“A large part of the problem IMHO is with field school. I think the concept of field school is fantastic. Unfortunately many students don’t attempt a field school until part-way or mostly through their bachelors. To compound issues most of these field schools provide very little insight into the world of CRM, specifically phase 1 survey through the shit thicket/poison ivy/swamps etc. I think our best bet is public awareness and to continue to cultivate the importance of cultural resources in the minds of today’s youth.”
“I do think the schools could have a guest speaker or something to help prepare the young, eager, and impressionable kids coming into this world. I know I would have benefitted from it.”
Is this problem specific to archaeology?
The difficulty of maintaining a career as an archaeological field tech was consistently noted. Occasionally, it was acknowledged that the problem of finding a steady job as a twenty-something journeyman was not limited to CRM archaeology:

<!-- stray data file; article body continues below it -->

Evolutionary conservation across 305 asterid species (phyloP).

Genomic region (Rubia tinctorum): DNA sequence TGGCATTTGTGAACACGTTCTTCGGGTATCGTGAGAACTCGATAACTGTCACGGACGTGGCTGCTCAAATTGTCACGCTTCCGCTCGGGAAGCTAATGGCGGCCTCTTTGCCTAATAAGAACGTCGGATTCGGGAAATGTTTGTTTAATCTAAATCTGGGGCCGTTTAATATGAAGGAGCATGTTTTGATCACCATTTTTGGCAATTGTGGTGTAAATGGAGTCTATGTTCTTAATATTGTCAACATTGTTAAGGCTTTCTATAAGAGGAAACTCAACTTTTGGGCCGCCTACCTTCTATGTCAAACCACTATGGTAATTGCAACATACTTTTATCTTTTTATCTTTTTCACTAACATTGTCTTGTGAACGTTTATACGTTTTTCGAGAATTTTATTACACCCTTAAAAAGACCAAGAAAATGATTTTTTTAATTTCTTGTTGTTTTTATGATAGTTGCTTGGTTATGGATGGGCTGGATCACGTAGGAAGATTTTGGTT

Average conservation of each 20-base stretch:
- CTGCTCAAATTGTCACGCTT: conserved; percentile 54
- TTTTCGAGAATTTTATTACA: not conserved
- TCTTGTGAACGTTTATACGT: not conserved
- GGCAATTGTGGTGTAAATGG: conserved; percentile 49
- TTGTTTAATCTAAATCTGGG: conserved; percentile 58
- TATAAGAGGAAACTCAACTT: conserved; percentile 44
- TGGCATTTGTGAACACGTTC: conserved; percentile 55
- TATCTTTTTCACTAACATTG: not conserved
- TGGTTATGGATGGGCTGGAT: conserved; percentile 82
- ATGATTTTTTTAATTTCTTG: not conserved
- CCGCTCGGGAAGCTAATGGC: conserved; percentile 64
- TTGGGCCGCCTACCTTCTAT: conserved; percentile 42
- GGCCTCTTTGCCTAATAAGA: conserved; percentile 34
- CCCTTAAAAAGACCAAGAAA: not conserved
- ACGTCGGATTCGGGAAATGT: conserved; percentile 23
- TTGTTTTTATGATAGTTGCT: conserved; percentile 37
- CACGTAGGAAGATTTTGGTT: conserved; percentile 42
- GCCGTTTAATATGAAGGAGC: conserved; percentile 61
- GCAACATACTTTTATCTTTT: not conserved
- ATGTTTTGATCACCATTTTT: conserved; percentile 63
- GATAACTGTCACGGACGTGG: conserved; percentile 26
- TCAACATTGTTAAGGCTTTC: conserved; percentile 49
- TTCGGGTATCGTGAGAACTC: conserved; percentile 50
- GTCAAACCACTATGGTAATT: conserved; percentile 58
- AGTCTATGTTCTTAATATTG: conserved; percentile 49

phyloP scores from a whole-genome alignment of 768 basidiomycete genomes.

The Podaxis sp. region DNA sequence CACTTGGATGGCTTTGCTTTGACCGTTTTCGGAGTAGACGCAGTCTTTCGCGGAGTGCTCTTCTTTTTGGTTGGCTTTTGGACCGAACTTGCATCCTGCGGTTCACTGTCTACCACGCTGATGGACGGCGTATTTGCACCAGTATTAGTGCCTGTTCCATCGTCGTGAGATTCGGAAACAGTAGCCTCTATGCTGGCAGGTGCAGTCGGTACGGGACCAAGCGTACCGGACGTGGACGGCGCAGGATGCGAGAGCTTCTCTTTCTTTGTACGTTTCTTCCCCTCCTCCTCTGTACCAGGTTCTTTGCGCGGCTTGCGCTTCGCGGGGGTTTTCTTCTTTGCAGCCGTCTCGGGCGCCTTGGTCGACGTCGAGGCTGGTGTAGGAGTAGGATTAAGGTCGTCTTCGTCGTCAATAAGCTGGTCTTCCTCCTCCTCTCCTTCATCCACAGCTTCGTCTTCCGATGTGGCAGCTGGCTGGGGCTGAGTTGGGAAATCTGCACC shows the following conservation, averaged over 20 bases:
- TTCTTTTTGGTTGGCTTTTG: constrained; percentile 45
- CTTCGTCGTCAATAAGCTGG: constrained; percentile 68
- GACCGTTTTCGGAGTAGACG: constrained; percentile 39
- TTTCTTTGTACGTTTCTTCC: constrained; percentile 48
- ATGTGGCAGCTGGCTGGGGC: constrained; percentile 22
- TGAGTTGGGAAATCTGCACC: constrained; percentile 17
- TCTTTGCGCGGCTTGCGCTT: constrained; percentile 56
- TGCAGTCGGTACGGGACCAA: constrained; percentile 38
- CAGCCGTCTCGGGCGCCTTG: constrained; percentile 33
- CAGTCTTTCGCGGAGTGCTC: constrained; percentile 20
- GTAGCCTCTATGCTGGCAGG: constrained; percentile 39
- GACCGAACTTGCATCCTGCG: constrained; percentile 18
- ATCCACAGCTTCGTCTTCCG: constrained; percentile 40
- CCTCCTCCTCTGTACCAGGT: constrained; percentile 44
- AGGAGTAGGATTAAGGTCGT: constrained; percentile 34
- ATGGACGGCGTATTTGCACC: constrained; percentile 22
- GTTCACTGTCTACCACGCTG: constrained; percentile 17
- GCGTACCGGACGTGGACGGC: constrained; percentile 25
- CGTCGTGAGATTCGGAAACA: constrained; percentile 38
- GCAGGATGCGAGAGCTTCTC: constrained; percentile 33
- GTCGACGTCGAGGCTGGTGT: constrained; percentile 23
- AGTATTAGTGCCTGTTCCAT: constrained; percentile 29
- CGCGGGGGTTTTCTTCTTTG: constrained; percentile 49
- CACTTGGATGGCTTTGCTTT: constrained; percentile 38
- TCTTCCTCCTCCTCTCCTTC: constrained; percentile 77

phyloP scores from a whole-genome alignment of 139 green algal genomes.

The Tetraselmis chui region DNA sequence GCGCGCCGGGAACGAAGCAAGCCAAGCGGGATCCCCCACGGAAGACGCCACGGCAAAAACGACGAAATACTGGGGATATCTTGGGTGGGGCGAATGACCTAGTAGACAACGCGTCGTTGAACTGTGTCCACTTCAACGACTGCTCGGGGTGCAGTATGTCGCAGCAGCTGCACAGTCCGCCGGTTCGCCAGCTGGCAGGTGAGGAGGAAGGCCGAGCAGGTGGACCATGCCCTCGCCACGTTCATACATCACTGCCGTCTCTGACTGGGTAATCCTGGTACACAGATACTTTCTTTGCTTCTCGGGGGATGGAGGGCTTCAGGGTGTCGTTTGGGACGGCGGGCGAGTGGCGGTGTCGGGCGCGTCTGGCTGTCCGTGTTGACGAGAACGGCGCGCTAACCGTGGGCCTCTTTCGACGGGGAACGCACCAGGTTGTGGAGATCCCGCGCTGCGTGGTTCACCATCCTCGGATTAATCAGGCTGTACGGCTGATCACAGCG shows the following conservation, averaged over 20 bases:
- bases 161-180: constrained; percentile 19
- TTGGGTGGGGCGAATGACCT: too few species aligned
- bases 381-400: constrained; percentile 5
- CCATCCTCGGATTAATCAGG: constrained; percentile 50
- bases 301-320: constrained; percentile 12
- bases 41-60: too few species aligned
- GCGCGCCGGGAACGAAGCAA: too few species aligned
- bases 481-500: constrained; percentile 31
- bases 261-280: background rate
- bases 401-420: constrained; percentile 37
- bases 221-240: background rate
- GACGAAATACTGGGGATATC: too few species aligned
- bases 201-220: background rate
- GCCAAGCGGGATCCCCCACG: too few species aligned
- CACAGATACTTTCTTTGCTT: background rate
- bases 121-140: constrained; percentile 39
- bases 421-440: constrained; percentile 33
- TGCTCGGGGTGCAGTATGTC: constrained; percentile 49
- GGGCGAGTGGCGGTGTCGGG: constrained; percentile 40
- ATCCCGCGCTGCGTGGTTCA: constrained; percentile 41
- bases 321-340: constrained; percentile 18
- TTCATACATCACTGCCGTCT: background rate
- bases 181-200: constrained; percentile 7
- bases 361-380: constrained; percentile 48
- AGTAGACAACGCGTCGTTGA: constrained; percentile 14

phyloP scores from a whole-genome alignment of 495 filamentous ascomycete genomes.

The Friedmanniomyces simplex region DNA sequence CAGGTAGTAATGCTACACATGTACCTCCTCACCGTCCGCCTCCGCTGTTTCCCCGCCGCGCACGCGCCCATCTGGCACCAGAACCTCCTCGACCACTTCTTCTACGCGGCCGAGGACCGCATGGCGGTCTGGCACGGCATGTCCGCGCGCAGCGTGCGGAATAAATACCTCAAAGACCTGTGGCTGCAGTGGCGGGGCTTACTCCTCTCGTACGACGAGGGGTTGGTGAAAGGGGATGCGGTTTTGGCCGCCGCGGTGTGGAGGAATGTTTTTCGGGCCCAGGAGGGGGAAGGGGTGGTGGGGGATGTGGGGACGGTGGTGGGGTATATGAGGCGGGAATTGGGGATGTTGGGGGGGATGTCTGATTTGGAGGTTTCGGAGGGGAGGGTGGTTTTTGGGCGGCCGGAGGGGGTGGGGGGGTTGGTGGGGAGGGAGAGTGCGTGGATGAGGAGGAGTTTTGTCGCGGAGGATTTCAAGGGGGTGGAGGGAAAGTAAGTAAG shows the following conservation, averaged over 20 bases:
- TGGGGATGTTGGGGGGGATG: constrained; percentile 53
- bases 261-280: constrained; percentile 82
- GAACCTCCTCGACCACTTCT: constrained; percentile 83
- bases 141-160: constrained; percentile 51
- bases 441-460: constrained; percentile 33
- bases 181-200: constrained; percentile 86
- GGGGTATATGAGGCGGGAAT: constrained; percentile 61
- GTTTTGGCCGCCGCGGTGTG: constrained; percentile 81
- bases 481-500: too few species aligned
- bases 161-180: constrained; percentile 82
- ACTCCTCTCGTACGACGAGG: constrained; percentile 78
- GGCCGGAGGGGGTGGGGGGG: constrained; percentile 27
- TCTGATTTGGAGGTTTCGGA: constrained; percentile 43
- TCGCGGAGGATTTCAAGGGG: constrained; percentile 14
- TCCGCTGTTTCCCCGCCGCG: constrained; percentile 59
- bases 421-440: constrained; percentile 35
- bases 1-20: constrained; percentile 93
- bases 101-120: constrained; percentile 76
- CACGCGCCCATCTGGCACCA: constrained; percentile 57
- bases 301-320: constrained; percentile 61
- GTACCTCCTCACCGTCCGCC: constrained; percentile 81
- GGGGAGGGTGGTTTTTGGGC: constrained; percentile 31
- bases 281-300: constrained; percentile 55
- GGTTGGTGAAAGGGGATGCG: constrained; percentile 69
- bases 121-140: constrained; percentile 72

“Most of the financial troubles hit when I was about the age of most of my tech’s. I doubt that the financial troubles for a young arch tech are much different than that of any other person with an undergraduate degree just getting started. Life is what happens to you while you are planning for your future. If life carries you down the road to an archaeological career fine. If the road deviates from that path, follow it. You can always get back.”
This blog was created as a forum for discussing the realities of being a cultural resource management archaeologist but it does not operate in a vacuum. There are dozens of other relevant conversations about the industry floating throughout journal articles, blogs, and social media. If you want to know what it’s like to be a CRM archaeologist, it only makes sense to ask a CRMer. I strongly encourage you to join the North American Archaeological Technicians or the Archaeo Field Techs Facebook groups if you have a Facebook account. You should can also get information by following CRM archaeology-related Twitter conversations (#CRMarch or #archaeology) or searching for interesting blogs on the “Great Archaeology Blogs” list on Doug’s Archaeology.
Finally, let’s keep the conversation going. How can you create a durable career as a cultural resource management archaeological field technician? Is it even possible?
Write a comment below or join those great Facebook archaeology groups so you can comment on the original thread.